Summit 2019, Information Builders' annual user conference, drew about 1000 attendees this year, including customers, partners and prospects all working with Information Builders' technologies. Under new leadership, Summit 2019 showcased the direction Information Builders is moving in the next couple of years.
We at Ventana Research recently published our research agendas for 2018. Analytics and business intelligence are evolving and so is our research on their use across practice areas. Earlier research has shown that analytics can deliver significant value to organizations; for example, our predictive analytics research shows that 57 percent of organizations reported achieving a competitive advantage and half created new revenue opportunities with predictive analytics. Waves of investment in self-service analytics have propelled the market for analytics tools, significantly empowering line-of-business organizations to create their own analytics and set their own analytic priorities. But organizations are also beginning to recognize some of the limitations of current analytics implementations – for self-service, for example. Our Data Preparation Benchmark Research reveals that fewer than half (42%) of organizations are comfortable allowing business users to work with data not prepared by IT. Our research this year will continue to explore both the successes and challenges organizations face as they continue to use analytics and BI.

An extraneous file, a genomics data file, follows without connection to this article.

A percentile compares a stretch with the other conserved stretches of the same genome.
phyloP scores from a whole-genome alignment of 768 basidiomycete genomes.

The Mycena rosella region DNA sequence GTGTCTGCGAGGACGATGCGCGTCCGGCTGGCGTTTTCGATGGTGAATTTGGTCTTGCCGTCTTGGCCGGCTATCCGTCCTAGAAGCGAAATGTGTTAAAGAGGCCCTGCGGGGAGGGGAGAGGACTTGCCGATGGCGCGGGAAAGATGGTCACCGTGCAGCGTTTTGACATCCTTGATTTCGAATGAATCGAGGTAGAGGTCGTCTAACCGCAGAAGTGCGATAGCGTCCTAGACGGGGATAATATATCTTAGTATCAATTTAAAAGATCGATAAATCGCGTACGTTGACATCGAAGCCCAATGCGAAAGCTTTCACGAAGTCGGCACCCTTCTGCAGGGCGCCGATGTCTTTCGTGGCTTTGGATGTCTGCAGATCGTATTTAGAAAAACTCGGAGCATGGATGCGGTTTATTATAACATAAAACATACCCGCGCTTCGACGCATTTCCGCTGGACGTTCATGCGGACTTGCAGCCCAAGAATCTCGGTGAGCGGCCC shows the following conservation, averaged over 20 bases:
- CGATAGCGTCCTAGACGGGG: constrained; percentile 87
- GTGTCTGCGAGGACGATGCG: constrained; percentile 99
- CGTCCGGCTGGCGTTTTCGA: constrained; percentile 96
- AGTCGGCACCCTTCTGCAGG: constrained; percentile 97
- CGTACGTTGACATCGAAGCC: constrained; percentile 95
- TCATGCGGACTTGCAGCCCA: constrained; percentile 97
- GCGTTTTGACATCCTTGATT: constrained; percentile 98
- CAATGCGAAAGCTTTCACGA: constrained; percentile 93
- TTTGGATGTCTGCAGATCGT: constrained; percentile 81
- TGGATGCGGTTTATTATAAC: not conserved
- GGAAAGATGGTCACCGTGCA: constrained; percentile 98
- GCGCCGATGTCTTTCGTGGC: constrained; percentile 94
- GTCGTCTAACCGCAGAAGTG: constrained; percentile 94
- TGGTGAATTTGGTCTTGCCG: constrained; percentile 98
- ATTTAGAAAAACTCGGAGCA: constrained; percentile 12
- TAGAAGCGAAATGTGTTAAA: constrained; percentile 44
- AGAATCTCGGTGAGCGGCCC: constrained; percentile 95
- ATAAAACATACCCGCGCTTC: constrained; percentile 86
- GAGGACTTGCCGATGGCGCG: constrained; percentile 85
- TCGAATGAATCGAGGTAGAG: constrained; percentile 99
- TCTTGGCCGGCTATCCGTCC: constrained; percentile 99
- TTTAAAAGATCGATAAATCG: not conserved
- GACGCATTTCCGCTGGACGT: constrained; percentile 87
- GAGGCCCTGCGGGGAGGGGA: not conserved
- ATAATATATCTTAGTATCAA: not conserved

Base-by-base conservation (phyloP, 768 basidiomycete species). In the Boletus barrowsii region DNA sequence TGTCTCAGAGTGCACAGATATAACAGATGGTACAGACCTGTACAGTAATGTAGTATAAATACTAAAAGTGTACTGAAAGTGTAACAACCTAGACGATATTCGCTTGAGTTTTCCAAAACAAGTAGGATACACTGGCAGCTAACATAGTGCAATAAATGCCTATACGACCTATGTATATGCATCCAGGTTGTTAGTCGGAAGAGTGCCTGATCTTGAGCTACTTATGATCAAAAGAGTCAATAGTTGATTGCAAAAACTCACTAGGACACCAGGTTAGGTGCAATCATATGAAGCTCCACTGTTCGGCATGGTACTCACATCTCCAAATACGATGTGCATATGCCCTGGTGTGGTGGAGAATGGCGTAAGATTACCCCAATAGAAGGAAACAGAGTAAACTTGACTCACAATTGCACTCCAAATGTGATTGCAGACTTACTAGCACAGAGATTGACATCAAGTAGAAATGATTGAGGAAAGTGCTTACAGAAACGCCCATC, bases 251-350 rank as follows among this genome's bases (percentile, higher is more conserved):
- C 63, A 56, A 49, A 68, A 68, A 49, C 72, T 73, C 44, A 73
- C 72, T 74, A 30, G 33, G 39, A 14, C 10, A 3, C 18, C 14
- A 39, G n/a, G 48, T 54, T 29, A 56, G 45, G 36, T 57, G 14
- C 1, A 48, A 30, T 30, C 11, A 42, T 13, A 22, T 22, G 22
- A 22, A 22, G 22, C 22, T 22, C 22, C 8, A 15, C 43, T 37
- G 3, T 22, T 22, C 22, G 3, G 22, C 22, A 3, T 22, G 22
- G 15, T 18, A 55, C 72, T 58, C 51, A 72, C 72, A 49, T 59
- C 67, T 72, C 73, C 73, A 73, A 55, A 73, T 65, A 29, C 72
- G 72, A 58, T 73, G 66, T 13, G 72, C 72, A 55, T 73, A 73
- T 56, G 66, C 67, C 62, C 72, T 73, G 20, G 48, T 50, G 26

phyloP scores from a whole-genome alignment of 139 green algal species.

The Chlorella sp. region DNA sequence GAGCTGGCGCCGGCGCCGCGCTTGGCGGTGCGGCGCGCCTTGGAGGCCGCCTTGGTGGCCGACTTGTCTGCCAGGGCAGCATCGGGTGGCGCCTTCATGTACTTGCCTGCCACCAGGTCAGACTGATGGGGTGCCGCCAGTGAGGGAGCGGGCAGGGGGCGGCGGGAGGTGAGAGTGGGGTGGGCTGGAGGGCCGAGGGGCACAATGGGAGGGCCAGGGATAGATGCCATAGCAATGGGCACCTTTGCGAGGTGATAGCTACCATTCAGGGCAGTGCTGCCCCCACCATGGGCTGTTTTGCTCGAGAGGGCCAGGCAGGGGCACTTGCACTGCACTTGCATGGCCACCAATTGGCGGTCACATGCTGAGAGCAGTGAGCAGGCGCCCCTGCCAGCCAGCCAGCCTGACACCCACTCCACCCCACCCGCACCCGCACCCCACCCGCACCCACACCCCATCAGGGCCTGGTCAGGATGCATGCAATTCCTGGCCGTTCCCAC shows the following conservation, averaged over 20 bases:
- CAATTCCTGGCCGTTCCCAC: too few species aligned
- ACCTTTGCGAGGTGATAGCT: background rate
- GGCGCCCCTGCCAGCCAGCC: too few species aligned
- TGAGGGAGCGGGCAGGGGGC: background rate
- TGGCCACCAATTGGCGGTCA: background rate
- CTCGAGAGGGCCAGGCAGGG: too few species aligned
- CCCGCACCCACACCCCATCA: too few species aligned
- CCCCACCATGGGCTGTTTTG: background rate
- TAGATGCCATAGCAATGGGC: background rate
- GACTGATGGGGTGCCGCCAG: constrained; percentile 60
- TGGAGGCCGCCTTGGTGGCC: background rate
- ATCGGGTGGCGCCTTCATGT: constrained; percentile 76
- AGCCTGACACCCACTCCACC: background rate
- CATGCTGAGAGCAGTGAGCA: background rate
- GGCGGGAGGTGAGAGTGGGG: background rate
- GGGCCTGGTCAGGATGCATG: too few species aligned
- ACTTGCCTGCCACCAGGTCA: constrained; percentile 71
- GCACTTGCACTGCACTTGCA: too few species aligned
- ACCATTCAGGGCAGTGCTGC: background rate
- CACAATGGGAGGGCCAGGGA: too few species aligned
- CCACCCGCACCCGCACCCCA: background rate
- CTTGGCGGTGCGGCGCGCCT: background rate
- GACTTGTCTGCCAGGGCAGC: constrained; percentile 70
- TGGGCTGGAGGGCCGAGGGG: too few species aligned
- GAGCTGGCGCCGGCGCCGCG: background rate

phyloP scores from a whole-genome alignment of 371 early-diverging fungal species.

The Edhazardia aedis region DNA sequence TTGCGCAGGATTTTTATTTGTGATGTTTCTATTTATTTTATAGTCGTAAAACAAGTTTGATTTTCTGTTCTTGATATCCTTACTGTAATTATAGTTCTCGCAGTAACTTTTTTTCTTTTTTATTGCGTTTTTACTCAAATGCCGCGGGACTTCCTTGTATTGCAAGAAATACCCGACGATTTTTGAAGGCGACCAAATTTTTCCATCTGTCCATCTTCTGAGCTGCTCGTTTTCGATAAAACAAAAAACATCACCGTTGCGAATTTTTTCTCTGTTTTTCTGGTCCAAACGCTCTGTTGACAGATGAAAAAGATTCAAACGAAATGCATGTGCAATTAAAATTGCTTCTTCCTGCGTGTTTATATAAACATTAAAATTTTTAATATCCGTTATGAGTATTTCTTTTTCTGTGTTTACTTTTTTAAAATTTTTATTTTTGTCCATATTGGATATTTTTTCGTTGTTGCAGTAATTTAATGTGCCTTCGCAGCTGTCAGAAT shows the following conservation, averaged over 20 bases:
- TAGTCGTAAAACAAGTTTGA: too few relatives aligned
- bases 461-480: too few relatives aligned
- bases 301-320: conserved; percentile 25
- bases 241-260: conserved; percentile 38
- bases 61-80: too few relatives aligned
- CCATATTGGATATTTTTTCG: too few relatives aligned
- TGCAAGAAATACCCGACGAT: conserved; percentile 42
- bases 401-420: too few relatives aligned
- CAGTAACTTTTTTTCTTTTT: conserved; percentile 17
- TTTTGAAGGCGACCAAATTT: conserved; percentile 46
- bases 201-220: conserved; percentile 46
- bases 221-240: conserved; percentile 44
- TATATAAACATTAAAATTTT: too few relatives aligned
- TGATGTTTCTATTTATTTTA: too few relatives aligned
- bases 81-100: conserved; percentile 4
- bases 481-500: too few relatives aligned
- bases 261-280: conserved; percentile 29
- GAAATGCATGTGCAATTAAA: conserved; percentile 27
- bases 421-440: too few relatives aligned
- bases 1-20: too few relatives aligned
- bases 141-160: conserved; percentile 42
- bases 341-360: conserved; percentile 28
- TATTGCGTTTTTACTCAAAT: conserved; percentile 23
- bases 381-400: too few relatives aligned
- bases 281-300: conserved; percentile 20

This is my second analyst perspective based on our IoT Benchmark Research. In the first, I discussed the business focus of IoT applications and some of the challenges organizations are facing. Now I’ll share some of the findings about technologies used in IoT applications and the impact those technologies appear to have on the success of users’ projects.
The emerging Internet of Things (IoT) is an extension of digital connectivity to devices and sensors in homes, businesses, vehicles and potentially almost anywhere. This innovation means that virtually any device can generate and transmit data about its operations – data to which analytics can be applied to facilitate monitoring and a range of automatic functions. To do these tasks IoT requires what Ventana Research calls operational intelligence (OI), a discipline that has evolved from the capture and analysis of instrumentation, networking and machine-to-machine interactions of many types. We define operational intelligence as a set of event-centered information and analytic processes operating across an organization that enable people to use that event information to take effective actions and make optimal decisions. Ventana Research first began covering operational intelligence over a decade ago.